October is the fire prevention month. In my mind, the most significant event that undoubtedly will have a direct positive impact on fire prevention and in addressing the fire problem in our country took place back at the end of August. The ceremonial swearing in of the newly appointed United States Fire Administrator, Kelvin Cochran, was one of the highlights of Fire-Rescue International (FRI) in Dallas. Department of Homeland Security (DHS) Secretary Janet Napolitano and the Federal Emergency Management Agency (FEMA) Administrator Craig Fugate made presentations at that event.
No doubt the fact that the leadership of the FEMA and the U.S. Fire Administration is in the competent hands of two of our own peers is great news and provides a sense of pride. It is also comforting to know that there will be continuity to the admirable work that David Paulison and Greg Cade performed in those positions under the previous administration.
I truly enjoyed Craig Fugate's pragmatic views on emergency management in his speech. He talked about teamwork and said that "FEMA is not the team; it's part of the team. You're the team." He asked "why are we not the leader in fire safety amongst the industrial nations?" And then underlined the importance of the USFA in addressing the fire problem in our country and made the commitment that he will "put the fire back in the USFA."
Hearing that was indeed great. To me that is a sign of the visionary leadership that we need at the helm of the FEMA. Was that the politician in him talking? I don't think so. I think it was the fire service leadership in him that came out loud and clear.
In all my articles, I heavily emphasize the important role of the USFA. Because, in my mind, the USFA is in a sense our incident commander (IC) in addressing the fire problem in our country. Yet, as you all know quite well, not even the best and the most experienced of the ICs can successfully address the problems without having developed a solid incident action plan (IAP), and of course not without having the adequate resources necessary to accomplish the tasks.
That being said, in my mind "putting the fire back in the USFA" dictates that we actually "put our money where our mouth is."
Last year, in my article titled "Aim Higher", I focused on this very specific issue. In it, I explained the history and the legislative efforts (the Federal Fire Prevention and Control Act of 1974, Public Law 93-498) that finally led to the establishment of the USFA. I strongly underlined the importance of the responsibilities and the leadership role of the USFA in addressing our country's fire problem. And, I pointed out to the historic lack of funding and the inadequacy of the resources that has plagued the USFA ever since its inception.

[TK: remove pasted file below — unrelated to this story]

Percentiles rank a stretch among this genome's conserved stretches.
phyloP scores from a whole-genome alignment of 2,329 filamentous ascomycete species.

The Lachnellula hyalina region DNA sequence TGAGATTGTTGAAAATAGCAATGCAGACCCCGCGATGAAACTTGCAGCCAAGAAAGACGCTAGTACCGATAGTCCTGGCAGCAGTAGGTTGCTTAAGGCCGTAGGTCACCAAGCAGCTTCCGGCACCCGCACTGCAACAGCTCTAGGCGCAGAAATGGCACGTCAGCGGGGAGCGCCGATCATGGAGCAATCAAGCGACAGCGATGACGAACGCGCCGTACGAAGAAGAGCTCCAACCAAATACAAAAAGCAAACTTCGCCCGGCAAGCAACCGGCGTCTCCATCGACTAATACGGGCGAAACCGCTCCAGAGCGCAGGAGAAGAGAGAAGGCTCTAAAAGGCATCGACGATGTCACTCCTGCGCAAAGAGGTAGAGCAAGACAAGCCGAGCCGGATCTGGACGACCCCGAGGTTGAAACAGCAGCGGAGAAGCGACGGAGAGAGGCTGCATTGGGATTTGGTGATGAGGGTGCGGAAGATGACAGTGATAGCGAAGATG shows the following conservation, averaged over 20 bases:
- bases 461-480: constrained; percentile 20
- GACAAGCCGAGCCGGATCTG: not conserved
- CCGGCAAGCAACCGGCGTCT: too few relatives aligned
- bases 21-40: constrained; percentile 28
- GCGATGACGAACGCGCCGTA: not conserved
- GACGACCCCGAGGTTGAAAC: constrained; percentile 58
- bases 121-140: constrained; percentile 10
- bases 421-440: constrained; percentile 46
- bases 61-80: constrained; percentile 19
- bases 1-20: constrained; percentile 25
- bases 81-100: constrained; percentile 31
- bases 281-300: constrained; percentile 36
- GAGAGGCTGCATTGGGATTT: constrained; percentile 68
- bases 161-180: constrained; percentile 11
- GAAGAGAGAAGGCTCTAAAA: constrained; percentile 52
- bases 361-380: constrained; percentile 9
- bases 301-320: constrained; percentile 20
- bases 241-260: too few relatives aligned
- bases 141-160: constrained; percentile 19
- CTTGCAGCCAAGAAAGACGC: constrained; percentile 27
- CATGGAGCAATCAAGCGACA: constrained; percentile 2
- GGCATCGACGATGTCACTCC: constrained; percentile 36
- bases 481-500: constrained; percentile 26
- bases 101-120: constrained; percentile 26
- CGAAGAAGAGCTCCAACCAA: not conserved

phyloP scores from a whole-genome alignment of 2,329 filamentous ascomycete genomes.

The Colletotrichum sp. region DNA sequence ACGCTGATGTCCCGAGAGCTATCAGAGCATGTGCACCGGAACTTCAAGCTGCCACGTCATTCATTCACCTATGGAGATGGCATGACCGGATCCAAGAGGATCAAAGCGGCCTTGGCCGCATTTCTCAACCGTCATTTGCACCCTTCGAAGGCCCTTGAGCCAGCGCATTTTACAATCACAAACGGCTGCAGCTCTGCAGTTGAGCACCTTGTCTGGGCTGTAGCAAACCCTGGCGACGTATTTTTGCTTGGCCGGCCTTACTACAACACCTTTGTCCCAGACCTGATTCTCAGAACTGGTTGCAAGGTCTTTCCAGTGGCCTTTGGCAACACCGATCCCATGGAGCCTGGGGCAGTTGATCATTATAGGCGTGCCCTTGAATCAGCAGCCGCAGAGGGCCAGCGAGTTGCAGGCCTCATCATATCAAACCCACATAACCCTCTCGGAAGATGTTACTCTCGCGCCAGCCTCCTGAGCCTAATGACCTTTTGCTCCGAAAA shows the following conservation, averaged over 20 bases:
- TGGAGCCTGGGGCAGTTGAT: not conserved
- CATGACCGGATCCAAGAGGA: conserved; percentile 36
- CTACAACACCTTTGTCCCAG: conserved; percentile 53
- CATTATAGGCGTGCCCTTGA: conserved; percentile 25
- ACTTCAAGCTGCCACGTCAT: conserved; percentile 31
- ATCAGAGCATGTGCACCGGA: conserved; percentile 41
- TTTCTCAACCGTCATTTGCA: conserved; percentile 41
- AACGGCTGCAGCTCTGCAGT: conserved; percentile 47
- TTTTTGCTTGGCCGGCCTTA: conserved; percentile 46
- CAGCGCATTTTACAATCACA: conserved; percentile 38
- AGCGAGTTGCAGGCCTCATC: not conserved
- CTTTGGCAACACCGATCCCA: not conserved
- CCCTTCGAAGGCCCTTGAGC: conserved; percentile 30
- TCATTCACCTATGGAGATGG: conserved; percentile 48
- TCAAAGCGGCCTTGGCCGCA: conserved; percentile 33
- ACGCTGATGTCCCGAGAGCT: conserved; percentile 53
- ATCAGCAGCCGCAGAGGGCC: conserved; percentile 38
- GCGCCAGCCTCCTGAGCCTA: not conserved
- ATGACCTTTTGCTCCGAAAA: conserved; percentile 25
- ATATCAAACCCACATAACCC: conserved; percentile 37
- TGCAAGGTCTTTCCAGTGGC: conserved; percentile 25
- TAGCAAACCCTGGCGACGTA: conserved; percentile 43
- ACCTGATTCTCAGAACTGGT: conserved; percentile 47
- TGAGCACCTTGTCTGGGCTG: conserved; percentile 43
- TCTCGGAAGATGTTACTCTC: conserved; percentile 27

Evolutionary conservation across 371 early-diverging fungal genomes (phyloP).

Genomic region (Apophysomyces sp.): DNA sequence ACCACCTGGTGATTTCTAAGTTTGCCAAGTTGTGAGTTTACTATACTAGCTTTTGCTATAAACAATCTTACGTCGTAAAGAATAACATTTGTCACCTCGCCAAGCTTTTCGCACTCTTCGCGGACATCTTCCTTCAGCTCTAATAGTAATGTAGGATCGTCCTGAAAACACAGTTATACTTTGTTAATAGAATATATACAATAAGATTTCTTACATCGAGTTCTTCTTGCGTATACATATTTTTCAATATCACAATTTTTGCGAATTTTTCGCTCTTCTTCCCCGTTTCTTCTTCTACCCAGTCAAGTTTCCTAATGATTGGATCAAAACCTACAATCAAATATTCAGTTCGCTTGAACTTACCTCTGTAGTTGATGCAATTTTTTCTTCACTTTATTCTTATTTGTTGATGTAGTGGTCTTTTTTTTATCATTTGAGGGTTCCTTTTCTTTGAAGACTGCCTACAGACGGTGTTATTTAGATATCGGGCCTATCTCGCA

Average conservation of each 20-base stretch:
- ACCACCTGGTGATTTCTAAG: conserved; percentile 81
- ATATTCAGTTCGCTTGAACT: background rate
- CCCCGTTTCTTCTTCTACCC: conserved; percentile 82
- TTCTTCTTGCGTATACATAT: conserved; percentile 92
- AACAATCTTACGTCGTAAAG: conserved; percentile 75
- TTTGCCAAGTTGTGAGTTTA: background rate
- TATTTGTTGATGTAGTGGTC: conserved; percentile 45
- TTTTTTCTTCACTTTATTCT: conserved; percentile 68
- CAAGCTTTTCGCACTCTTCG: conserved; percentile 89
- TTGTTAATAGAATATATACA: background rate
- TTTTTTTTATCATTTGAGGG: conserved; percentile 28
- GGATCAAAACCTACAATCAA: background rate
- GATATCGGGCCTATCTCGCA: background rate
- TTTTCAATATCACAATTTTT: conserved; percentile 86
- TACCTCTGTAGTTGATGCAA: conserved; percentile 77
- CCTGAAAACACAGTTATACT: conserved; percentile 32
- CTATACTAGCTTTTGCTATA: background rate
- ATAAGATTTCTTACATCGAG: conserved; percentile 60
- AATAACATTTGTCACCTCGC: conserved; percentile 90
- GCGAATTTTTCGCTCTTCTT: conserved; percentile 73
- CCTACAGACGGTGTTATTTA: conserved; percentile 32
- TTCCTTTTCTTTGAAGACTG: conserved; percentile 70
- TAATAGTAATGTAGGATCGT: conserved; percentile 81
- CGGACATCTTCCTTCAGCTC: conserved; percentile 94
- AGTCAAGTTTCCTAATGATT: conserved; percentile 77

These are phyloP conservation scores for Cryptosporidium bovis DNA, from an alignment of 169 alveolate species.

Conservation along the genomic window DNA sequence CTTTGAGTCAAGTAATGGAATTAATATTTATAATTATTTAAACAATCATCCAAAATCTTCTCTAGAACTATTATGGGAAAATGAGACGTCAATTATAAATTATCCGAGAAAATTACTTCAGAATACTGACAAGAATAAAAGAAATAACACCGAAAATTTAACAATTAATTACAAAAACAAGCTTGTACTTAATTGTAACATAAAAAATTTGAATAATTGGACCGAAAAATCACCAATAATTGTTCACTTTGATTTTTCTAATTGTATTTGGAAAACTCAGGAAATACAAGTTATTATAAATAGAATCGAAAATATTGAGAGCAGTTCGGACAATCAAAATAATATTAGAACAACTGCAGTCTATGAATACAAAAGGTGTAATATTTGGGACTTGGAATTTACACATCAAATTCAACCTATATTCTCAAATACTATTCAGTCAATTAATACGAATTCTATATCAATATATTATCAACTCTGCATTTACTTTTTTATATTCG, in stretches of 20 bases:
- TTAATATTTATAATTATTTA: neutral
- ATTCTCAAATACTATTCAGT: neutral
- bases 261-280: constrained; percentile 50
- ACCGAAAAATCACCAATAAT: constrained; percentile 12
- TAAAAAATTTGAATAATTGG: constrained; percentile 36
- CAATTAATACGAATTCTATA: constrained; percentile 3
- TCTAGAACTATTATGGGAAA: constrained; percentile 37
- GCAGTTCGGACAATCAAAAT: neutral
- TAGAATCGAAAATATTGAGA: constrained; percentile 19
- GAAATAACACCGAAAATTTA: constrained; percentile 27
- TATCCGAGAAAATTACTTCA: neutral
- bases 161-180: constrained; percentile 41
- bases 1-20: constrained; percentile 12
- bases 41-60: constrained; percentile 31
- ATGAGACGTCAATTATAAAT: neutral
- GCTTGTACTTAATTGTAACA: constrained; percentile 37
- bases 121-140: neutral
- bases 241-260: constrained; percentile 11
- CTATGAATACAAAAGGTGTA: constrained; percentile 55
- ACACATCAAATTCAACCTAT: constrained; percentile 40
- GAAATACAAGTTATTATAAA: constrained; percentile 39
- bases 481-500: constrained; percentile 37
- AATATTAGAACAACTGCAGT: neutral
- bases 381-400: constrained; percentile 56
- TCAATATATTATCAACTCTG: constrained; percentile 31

A strong and vibrant USFA will benefit the fire service in better serving our communities across the land. And that of course requires a strong leadership at the helm of the USFA, especially during these turbulent times of economic hardship and uncertainty.
Many months ago, the International Association of Fire Chiefs (IAFC) had scheduled then Atlanta Fire Chief Kelvin Cochran to be their keynote speaker at FRI. It was indeed even a higher pleasure to listen to our newly appointed U.S. Fire Administrator, Kelvin Cochran, deliver his presentation titled "Becoming Fully Involved."
Kelvin's mastery and passion for the subject poured out on the stage. The following excerpts from his speech are inadequate in truly describing his powerful delivery; yet provide some insight to the vision, the organizational mission and the direction he intend to lead the USFA. He explained:
"Fully involved means a structure that's fully involved in fire. I use that analogy as it relates to a fire department or fire service organization where the members, the sections, the organizational units and shifts and divisions of labor are the rooms and the contents; the organization as a whole is the house, and to be successful, to navigate the tough times, the entire organization, its units and its members must be fully involved.... It takes more than just the fire chief to lead through tough times; so that's the essence behind the analogy of fully involved and how it fits in the context of the presentation.... It goes back to this concept of one person can make a difference. In every rank, every organizational unit, in every fire station and each battalion and section, there are members of our organization that have not been discouraged by the difficult times, because they realize that part of the history of our profession is actually being resilient during difficult times. And I think that, in this context, one person can make a difference, and I use those individuals that are spread throughout our organization sorta in the analogy of wood."